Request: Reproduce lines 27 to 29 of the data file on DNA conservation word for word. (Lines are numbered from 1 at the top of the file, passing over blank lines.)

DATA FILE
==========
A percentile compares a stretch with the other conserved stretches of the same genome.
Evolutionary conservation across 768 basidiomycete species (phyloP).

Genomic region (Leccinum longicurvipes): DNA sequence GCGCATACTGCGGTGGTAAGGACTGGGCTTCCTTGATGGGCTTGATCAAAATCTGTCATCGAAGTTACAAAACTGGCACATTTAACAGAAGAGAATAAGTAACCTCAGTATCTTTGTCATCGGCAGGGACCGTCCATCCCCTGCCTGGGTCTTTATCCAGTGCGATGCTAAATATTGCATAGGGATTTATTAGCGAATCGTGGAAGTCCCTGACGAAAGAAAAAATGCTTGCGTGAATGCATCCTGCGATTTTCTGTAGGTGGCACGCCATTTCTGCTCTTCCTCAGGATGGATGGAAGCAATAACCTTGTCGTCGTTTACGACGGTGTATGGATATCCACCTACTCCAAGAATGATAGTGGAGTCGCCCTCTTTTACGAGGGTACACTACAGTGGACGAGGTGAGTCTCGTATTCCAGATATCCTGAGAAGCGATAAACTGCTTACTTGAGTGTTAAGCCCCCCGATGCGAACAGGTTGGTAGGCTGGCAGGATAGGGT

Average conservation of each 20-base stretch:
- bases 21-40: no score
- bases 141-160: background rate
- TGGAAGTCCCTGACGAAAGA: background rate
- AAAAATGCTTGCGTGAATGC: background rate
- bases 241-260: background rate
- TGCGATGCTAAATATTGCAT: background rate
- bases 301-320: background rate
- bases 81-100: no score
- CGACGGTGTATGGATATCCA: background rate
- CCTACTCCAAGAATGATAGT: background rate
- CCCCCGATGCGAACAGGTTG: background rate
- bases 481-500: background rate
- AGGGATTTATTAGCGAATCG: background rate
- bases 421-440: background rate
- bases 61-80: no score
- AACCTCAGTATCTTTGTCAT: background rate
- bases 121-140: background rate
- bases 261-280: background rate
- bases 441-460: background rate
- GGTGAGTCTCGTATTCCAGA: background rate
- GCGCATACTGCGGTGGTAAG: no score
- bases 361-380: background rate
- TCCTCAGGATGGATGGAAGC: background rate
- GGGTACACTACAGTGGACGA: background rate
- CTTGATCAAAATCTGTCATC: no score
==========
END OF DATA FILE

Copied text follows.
- TCCTCAGGATGGATGGAAGC: background rate
- GGGTACACTACAGTGGACGA: background rate
- CTTGATCAAAATCTGTCATC: no score